I'm guessing 1910.
I see the Anheuser Busch sign.
I recognize the sign on the wall of the building that is of a bull.
What is it?
First Merryl Lynch office??
At first I thought it was the Russell "The Boss" logo, but the head is turned the wrong way...
Image "borrowed" from the net- I deleted my Wauseon pictures off the phone by accident.
Those are strange shaped rear mudguards!
Allan from down under.
Your Bull reminded me of this ad on a building here in town in the 50's. It Reads "This is no Bull" "Our Meats are Better"
The rear fenders are sagging because they are not because they are not connected to fender irons.
I think the sign on the wall is for Bull Durham tobacco
Here's an old ad
The building in the background has a sign that says " Anheuser Busch Bottling Works. Maybe one of their early warehouses.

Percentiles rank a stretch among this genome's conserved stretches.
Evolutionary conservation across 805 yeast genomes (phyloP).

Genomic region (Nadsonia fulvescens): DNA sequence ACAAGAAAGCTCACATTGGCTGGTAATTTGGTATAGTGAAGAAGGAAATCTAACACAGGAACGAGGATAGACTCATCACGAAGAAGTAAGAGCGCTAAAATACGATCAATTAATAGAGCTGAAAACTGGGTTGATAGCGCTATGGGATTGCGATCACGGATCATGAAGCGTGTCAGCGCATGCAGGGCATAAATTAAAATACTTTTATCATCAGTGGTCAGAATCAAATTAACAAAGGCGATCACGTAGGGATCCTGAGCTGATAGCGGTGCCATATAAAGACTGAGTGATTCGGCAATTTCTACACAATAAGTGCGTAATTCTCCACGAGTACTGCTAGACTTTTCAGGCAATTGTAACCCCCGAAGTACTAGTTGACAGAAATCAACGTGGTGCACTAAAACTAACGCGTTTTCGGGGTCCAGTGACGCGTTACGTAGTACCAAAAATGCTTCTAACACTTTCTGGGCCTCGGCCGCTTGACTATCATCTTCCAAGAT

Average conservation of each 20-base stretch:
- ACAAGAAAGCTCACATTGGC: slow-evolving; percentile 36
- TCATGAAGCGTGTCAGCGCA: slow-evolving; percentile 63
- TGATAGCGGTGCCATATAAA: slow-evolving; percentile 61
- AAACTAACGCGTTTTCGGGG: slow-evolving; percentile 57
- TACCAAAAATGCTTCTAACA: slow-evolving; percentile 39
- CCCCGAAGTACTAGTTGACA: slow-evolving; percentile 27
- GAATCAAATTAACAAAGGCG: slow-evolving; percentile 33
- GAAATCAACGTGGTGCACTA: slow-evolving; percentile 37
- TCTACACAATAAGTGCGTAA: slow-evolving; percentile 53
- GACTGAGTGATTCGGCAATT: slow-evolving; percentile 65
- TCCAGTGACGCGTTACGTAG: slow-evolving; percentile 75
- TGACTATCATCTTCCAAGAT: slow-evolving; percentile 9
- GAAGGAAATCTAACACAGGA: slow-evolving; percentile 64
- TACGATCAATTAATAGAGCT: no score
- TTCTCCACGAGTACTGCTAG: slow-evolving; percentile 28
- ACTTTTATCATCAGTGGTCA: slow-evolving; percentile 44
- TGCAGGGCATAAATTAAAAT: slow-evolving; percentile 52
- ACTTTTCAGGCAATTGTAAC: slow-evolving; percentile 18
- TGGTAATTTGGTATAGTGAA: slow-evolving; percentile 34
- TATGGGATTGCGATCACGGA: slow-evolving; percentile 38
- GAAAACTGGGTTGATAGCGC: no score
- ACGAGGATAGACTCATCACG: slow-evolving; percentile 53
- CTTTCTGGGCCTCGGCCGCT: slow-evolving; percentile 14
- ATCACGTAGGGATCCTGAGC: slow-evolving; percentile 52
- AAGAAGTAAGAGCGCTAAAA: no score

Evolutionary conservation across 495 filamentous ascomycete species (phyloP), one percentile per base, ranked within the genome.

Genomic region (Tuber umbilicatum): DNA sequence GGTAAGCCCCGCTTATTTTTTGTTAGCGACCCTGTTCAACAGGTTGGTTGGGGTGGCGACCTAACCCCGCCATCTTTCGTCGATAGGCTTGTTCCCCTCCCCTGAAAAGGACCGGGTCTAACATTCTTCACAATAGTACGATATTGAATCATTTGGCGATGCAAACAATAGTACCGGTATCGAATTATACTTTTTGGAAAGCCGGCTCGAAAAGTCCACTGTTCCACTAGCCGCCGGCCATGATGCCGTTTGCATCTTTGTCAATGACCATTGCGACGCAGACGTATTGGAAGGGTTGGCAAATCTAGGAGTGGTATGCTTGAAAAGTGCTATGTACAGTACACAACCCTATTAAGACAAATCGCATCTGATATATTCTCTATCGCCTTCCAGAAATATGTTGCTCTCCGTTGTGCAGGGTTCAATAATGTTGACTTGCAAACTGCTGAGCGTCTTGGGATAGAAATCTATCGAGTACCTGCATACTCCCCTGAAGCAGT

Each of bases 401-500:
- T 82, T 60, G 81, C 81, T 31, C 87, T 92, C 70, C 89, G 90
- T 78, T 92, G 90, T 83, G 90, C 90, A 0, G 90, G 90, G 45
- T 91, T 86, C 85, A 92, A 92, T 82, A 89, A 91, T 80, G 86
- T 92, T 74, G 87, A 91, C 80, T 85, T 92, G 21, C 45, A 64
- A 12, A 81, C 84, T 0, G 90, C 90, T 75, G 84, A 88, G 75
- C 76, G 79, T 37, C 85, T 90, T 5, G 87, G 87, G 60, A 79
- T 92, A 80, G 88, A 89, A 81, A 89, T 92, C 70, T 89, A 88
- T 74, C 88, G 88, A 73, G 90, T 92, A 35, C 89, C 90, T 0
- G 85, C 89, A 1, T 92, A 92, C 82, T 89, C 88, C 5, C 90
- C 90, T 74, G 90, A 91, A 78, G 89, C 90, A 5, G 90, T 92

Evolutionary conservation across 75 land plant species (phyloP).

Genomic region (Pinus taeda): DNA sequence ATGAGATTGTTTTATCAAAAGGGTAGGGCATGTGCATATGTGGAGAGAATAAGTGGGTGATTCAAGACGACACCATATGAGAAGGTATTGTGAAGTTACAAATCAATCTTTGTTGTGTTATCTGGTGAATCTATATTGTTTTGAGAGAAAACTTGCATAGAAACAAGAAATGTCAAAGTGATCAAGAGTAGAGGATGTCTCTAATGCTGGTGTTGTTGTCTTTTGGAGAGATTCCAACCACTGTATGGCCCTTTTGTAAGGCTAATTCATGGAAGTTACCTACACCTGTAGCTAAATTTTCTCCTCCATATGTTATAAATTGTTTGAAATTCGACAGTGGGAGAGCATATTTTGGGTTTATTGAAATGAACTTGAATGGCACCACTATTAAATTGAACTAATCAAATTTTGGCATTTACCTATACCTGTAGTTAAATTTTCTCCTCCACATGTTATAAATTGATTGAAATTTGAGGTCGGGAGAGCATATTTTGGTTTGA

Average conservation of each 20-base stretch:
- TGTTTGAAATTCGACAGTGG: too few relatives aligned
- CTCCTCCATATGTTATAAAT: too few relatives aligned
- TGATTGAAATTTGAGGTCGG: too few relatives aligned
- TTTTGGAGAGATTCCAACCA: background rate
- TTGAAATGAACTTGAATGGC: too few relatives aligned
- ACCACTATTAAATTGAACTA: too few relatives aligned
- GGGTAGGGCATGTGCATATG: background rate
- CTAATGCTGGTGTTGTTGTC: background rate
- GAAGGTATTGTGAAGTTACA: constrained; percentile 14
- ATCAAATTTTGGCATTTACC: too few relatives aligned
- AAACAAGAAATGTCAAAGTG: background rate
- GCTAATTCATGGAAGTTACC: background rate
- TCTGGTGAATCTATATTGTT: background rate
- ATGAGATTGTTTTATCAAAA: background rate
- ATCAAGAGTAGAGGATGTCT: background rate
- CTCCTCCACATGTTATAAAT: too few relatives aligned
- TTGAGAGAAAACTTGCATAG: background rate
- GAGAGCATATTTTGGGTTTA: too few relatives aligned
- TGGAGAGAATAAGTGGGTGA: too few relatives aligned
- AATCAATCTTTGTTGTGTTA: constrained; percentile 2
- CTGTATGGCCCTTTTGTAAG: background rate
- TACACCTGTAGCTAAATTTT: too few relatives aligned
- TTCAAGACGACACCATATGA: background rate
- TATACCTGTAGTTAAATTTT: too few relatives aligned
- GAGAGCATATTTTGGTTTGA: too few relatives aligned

Great photo. Note a 1909-1910 chassis would have had the butterfly rear fender irons that were attached to the rear frame and not to the body as shown below from page 21 of the May-Jun 1987 "Vintage Ford" used by permission. The earlier fender irons came up under the rear fender skirt and later in 1909 they were changed so they came up outside the fender skirt and went through holes in the fender skirt as shown below.
Starting with the 1911 style bodies the rear fenders on the tourings were attached to a single post extending from the body panel. I’m not sure how the runabouts mounted the rear fender. Ref: http://www.mtfca.com/encyclo/F-H.htm#fen1
Note the sediment bulb is on the right side of the gas tank. (See page 102 of Bruce’s (R.I.P.) book “Model T Ford”) and was moved to the center of the gas tank after the early1911 cars. Ref: http://www.mtfca.com/encyclo/F-H.htm#ft1
Note the radiator has a higher filler neck that was introduced about mid year 1910 (ref: http://www.mtfca.com/encyclo/P-R.htm#rad )
Based on the above I believe it is most likely an early 1911 chassis.
Hap l9l5 cut off